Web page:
• Stellar, J. E., Cohen, A., Oveis, C., & Keltner, D. (2015). Affective and physiological responses to the suffering of others: Compassion and vagal activity. Journal of Personality and Social Psychology, 108(4), 572–585. https://doi.org/10.1037/pspi0000010 First citation in articleCrossrefGoogle Scholar

  • Tarvainen, M. P., Niskanen, J. P., Lipponen, J. A., Ranta-Aho, P. O., & Karjalainen, P. A. (2014). Kubios HRV – Heart rate variability analysis software. Computer Methods and Programs in Biomedicine, 113, 210–220. First citation in articleCrossrefGoogle Scholar

  • Thayer, J. F., ÅHs, F., Fredrikson, M., Sollers, J. J., & Wager, T. D. (2012). A meta-analysis of heart rate variability and neuroimaging studies: Implications for heart rate variability as a marker of stress and health. Neuroscience & Biobehavioral Reviews, 36(2), 747–756. https://doi.org/10.1016/j.neubiorev.2011.11.009 First citation in articleCrossrefGoogle Scholar

  • Thayer, J. F., Hansen, A. L., Saus-Rose, E., & Johnson, B. J. (2009). Heart rate variability, prefrontal neural function, and cognitive performance: The neurovisceral integration perspective on self-regulation, adaptation, and health. Annals of Behavioral Medicine, 37, 141–153. First citation in articleCrossrefGoogle Scholar

  • Thayer, J. F., Sollers, J. J., Ruiz-Padial, E., & Vila, J. (2002). Estimating respiratory frequency from autoregressive spectral analysis of heart period. IEEE Engineering in Medicine and Biology Magazine, 21(4), 41–45. https://doi.org/10.1109/MEMB.2002.1032638 First citation in articleCrossrefGoogle Scholar

  • Vila, J., Guerra, P., Munoz, M. A., Vico, C., Viedma-del Jesus, M. I., Delgado, L. C., Perakakis, P., Kley, E., Mata, J. M., & Rodriguez, S. (2007). Cardiac defense: From attention to action. International Journal of Psychophysiology, 66, 169–182. https://doi.org/10.1016/j.ijpsycho.2007.07.004 First citation in articleCrossrefGoogle Scholar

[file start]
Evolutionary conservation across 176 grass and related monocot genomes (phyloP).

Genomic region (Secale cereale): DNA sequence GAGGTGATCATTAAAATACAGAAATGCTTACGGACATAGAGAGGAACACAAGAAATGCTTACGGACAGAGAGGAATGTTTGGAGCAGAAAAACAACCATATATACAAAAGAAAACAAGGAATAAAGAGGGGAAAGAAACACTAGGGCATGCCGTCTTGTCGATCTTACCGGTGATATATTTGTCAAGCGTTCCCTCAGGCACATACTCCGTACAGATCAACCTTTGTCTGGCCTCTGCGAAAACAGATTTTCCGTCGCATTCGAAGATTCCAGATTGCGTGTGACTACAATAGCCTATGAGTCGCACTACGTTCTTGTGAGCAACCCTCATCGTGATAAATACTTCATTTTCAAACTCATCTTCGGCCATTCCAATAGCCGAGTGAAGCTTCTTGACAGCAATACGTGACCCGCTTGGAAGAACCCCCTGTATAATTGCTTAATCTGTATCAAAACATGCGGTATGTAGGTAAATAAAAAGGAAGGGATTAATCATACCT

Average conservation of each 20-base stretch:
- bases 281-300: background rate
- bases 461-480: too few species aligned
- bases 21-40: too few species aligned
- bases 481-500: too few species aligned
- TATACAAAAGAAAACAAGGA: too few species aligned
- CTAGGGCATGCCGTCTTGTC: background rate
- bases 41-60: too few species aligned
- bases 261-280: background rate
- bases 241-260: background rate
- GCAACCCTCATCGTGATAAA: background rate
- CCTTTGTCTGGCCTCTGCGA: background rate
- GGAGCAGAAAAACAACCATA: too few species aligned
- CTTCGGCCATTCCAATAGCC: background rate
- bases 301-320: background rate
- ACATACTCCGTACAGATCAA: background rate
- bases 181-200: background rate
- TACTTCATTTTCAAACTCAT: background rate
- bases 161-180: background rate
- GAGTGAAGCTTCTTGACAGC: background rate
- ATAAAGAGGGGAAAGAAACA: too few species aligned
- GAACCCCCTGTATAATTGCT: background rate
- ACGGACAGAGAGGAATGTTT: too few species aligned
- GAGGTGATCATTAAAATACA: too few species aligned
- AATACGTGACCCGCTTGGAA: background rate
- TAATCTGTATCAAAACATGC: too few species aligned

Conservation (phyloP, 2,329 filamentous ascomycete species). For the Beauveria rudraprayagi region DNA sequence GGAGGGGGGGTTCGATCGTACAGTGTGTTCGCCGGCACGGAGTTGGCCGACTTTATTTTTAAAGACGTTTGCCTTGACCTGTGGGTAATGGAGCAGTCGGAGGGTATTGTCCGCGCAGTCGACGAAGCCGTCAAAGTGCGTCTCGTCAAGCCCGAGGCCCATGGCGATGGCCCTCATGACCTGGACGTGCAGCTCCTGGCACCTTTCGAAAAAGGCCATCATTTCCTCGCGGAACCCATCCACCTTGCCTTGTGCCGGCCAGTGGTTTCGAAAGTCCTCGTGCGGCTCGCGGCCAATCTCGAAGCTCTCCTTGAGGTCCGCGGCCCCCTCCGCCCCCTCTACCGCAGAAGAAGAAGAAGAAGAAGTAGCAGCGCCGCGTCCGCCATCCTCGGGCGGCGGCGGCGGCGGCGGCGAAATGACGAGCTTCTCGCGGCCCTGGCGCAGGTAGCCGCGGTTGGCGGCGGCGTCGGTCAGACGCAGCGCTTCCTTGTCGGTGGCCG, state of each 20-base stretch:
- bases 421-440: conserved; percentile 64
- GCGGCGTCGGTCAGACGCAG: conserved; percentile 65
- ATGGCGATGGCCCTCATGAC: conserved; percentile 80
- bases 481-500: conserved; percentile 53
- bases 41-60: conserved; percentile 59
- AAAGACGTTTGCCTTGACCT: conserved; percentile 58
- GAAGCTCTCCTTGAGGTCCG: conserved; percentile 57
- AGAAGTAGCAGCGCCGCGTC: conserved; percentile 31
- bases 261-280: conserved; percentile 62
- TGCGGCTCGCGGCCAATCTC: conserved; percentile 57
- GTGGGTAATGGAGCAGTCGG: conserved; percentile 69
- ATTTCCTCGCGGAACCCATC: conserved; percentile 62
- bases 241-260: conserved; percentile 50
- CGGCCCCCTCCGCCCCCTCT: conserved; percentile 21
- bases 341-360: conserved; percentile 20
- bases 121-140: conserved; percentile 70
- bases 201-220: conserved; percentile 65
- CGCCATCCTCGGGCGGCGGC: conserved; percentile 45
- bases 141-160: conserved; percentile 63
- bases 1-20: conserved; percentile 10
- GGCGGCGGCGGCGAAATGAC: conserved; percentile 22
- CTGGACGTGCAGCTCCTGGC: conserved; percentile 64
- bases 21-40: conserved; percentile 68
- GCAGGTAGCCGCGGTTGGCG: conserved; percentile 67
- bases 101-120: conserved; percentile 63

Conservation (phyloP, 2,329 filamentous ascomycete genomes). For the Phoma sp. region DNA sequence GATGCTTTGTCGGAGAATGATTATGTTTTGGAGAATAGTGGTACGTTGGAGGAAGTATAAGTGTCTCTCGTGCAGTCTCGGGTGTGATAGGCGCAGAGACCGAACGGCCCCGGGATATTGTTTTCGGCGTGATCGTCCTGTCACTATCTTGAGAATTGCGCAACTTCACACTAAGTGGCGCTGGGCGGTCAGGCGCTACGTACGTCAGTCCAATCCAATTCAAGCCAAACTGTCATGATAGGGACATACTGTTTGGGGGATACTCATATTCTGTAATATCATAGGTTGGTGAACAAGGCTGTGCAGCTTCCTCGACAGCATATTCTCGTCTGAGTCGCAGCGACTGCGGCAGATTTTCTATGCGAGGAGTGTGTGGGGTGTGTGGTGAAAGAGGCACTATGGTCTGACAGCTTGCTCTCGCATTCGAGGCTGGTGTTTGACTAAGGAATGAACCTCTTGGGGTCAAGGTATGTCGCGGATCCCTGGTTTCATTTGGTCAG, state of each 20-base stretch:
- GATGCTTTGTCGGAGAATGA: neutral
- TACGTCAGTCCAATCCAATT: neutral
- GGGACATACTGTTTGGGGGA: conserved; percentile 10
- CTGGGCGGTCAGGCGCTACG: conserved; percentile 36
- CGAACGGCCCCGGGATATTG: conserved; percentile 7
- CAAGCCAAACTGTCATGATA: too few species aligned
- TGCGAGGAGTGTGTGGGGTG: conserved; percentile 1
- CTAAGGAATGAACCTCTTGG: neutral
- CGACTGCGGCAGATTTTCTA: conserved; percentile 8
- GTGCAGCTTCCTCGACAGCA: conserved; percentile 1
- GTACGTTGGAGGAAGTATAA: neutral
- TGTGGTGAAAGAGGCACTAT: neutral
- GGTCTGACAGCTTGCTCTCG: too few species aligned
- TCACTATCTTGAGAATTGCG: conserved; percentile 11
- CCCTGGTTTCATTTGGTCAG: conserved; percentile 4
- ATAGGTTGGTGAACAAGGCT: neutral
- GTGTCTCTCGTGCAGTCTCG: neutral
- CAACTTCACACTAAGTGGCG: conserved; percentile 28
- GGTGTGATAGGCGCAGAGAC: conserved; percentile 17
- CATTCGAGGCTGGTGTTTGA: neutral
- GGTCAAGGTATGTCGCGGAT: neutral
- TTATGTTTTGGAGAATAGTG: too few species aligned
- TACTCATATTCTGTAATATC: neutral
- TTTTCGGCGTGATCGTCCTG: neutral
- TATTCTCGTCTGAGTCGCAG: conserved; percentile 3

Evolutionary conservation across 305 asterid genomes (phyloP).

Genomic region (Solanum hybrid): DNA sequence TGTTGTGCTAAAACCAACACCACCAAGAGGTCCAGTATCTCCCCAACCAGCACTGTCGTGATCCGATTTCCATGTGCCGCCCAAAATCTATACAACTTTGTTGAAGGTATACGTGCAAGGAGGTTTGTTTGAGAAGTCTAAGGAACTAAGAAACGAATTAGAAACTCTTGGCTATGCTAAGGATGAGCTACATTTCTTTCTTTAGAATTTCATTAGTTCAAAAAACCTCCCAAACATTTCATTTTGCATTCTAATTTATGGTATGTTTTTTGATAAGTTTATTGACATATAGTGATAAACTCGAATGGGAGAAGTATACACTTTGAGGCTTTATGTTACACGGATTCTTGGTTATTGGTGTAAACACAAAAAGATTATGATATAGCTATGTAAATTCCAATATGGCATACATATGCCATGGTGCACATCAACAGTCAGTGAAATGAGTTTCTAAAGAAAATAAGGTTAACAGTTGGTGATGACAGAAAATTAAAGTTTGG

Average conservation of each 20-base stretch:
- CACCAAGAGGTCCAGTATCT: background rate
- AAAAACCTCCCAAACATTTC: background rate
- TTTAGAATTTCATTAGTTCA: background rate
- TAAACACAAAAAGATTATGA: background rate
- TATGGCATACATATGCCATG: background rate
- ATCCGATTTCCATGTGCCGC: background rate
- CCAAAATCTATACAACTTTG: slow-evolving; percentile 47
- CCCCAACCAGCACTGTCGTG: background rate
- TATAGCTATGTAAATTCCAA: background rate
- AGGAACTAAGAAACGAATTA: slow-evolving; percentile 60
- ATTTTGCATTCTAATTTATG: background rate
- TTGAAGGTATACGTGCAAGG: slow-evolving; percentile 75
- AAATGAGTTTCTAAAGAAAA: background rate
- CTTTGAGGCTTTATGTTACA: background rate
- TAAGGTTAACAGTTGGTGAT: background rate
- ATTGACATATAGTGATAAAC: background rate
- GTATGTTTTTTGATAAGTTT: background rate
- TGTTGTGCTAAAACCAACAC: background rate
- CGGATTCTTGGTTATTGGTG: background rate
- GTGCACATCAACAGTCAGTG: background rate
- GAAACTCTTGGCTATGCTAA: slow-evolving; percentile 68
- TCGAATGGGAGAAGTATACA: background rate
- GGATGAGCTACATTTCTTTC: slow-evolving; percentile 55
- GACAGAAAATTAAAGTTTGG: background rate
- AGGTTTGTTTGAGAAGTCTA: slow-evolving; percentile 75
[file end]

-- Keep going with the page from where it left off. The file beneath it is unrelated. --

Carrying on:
• Wagner, J., Lampert, R., Tennen, H., & Feinn, R. (2015). Exposure to discrimination and heart rate variability reactivity to acute stress among women with diabetes. Stress and Health, 31(3), 255–262. First citation in articleCrossrefGoogle Scholar

  • Whited, A., Larkin, K. T., & Whited, M. (2014). Effectiveness of emWave biofeedback in improving heart rate variability reactivity to and recovery from stress. Applied Psychophysiology and Biofeedback, 39(2), 75–88. First citation in articleCrossrefGoogle Scholar

  • Winzeler, K., Voellmin, A., Hug, E., Kirmse, U., Helmig, S., Princip, M., & Wilhelm, F. H. (2016). Adverse childhood experiences and autonomic regulation in response to acute stress: The role of the sympathetic and parasympathetic nervous systems. Anxiety, Stress, & Coping, 30(2), 145–154. First citation in articleCrossrefGoogle Scholar

  • Woody, A., Hamilton, K., Livitz, I. E., Figueroa, W. S., & Zoccola, P. M. (2017). Buccal telomere length and its associations with cortisol, heart rate variability, heart rate, and blood pressure responses to an acute social evaluative stressor in college students. Stress, 20(3), 249–257. First citation in articleCrossrefGoogle Scholar